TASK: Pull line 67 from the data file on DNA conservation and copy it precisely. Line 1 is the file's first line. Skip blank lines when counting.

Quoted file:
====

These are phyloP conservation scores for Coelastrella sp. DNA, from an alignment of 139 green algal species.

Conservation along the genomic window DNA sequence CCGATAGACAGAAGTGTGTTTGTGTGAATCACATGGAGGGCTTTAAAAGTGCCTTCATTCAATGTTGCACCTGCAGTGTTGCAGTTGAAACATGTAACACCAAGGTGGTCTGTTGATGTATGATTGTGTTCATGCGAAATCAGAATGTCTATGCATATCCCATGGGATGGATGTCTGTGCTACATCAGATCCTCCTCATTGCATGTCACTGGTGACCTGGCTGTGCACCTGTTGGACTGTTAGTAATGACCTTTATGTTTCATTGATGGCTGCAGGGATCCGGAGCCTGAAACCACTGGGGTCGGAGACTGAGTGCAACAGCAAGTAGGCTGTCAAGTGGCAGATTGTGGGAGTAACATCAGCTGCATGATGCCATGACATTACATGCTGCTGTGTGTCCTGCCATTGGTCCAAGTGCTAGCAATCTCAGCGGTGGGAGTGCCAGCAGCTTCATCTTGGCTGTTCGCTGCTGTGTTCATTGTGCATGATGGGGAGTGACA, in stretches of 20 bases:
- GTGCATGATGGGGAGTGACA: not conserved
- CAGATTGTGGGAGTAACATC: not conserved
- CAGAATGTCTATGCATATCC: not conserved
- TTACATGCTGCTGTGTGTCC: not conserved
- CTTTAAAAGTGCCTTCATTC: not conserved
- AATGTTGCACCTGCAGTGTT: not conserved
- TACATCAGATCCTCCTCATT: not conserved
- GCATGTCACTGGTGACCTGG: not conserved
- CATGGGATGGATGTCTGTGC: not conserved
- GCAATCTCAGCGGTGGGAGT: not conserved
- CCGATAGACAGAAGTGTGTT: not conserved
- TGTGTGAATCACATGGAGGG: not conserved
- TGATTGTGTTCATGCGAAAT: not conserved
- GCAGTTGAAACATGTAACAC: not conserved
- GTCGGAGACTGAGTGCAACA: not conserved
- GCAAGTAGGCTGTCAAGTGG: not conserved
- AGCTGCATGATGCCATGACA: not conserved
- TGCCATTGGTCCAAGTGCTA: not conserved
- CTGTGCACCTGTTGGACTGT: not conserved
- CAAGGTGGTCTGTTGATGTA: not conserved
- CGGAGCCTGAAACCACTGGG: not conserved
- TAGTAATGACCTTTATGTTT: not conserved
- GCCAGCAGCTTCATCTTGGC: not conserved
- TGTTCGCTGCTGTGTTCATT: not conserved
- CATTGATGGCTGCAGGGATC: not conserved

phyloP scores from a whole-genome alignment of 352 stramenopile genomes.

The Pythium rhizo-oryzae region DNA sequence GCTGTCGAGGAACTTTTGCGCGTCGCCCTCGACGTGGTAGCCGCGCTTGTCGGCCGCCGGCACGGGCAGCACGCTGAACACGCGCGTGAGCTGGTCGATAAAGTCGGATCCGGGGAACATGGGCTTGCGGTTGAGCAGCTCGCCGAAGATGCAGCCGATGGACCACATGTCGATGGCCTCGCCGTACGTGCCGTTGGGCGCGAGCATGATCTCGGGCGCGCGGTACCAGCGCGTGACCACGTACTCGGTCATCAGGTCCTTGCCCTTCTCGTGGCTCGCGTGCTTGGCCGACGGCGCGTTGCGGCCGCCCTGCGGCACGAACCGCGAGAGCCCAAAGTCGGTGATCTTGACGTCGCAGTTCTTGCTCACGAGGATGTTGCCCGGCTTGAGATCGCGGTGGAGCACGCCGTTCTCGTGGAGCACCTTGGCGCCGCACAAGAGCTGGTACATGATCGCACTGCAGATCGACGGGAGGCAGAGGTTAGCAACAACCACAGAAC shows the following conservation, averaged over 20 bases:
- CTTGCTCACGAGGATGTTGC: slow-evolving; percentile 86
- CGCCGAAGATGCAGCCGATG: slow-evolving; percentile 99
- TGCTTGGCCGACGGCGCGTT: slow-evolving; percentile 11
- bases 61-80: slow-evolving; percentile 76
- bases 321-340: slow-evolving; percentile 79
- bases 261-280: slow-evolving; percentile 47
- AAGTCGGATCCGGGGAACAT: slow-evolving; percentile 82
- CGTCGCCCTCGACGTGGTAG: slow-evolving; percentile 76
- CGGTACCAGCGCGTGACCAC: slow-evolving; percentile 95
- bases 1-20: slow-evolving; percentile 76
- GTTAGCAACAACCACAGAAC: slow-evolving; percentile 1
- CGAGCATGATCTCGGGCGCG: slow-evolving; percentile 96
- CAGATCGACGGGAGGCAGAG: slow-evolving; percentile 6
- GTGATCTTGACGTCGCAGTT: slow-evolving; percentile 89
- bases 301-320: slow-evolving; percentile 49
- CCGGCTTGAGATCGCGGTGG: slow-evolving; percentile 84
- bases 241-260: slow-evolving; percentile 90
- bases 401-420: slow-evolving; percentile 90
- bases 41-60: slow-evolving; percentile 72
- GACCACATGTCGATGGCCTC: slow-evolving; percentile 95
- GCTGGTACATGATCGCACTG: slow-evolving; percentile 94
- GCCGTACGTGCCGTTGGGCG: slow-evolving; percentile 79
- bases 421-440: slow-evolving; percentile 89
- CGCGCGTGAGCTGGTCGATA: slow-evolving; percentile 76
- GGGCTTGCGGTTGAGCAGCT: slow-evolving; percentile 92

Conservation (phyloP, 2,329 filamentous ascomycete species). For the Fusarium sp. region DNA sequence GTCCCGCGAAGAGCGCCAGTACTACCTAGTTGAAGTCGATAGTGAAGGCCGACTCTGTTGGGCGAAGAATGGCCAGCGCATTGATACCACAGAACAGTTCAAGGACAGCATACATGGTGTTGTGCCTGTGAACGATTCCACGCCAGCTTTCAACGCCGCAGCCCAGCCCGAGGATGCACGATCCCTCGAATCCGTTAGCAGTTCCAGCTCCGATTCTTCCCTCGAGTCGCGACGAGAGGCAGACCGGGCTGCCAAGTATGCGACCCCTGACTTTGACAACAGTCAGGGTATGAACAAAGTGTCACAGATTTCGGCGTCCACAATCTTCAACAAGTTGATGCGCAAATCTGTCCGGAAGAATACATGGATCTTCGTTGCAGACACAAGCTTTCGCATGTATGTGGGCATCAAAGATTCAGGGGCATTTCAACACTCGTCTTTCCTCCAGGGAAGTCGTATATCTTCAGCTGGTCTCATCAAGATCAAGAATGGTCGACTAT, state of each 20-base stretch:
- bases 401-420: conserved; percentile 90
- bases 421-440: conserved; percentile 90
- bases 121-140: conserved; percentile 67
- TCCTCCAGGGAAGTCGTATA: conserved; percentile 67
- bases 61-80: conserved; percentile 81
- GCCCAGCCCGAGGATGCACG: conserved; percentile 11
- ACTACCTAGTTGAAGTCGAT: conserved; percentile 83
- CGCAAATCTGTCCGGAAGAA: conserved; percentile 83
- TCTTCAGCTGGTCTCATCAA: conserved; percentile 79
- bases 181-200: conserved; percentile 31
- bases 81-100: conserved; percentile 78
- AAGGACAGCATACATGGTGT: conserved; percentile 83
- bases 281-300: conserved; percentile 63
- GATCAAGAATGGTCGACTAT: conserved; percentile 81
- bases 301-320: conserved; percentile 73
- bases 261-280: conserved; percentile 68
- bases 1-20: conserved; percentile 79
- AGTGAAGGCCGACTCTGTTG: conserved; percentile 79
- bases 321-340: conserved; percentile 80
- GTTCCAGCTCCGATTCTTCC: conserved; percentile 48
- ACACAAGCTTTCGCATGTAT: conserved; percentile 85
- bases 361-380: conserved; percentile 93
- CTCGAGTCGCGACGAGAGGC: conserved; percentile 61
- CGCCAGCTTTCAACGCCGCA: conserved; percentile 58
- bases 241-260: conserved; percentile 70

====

- AAGGACAGCATACATGGTGT: conserved; percentile 83